I completely agree it all comes down to the individual photographer's needs.

I wonder if the Sirui T-025x Travel Tripod would support my K-30 with Bigma?
Just as that thread states... I'd prefer to have one tripod that I can travel with and not have something so cumbersome that I have to check it anytime I fly.

---------- Post added 05-11-15 at 10:33 PM ----------

QuoteOriginally posted by jatrax Quote
Glad you understand, I bought a $50 tripod, a $100 tripod and a $225 tripod. Total cost $375, The $50 one went in the trash years ago, the $100 one broke after six months and I gifted the $225 one to my DIL because I could not stand it anymore. I bought a set of Manfrotto 055 carbon legs and the Acratech GP, cost together about $700. I wasted $375 that would have gone a long way toward a real tripod. Now I have an excellent tool that I use almost every day but it cost me $1,075 instead of the $700 it should have because I was stupid.

Load capacity is separate for the legs and the head. So it is possible to get a nice set of sticks and put a cheap head on it and get a fail. Both have to be at least rated enough for your heaviest gear * 2. So weigh up your heaviest lens + camera, double that and that is the capacity you need AT MINIMUM. But all that means is that the tripod will not bend or break with that load. If you want vibration free and peace of mind think even heavier. Aluminum legs are most cost effective, carbon fiber lighter and supposedly damp vibrations better.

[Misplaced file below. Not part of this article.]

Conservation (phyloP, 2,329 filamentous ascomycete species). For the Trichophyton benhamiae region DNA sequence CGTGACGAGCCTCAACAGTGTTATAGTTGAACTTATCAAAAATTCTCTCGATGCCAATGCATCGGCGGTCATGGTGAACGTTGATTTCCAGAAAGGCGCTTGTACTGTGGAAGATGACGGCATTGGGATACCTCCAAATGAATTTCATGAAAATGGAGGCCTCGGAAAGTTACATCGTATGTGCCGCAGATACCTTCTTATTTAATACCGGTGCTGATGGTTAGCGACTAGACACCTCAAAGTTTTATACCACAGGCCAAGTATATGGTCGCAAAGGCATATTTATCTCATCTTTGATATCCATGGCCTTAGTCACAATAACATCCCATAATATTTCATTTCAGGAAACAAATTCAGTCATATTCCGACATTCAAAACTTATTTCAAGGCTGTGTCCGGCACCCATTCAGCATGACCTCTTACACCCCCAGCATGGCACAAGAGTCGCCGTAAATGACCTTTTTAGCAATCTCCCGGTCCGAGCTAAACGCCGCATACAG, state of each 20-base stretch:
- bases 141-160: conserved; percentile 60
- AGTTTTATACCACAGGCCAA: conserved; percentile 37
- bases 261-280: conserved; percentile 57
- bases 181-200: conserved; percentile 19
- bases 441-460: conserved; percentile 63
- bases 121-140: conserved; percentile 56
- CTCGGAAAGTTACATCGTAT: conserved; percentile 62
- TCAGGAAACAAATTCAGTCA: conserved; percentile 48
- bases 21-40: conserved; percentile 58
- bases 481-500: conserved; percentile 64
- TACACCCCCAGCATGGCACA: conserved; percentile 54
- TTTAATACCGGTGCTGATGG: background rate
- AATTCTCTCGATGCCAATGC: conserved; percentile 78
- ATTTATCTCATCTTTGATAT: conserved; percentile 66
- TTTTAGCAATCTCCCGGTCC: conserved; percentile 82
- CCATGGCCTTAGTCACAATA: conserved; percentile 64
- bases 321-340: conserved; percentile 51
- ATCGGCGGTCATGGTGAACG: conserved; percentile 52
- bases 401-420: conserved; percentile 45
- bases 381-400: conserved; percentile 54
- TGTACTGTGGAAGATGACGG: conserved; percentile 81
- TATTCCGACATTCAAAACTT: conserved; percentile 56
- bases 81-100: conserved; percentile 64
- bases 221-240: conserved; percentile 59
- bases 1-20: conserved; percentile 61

Even a few years ago unless you went with name brands like Manfrotto you basically were buying junk. But today there are many "knock off" brands that are producing quite good quality and surprising prices. But pay careful attention to reviews on those, some are great some not so much

Also consider buying used. KEH often has very good deals on used equipment that is much heavier duty than what you could afford new. They currently have a set of Bogen 3021 sticks for $49 and a set of 190's for $79. of course you still need a head to go with that.

For travel tripods things are a little different. Light weight and small size are more important and so you give up some capacity or height. My MeFoto works great as long as I do not extend all the way and for me that is a fair compromise for a tripod I can throw in my carry on and take with me. I would not do that with the Manfrotto.
What's the most you've felt comfortable with mounting on the MeFoto? That's very similar to the Sirui T-025x Travel Tripod correct?
05-11-2015, 08:32 PM   #27
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QuoteOriginally posted by UserAccessDenied Quote
What's the most you've felt comfortable with mounting on the MeFoto? That's very similar to the Sirui T-025x Travel Tripod correct?
I've used it with the DA*60-250 and felt that was marginal. That was with two sections of legs extended. With the DA*16-50 or any reasonable prime it was fine. I used it for a couple of portrait shoots with the Da 70 Limited and it worked a treat. That's all with the k-3 plus a wireless flash controller.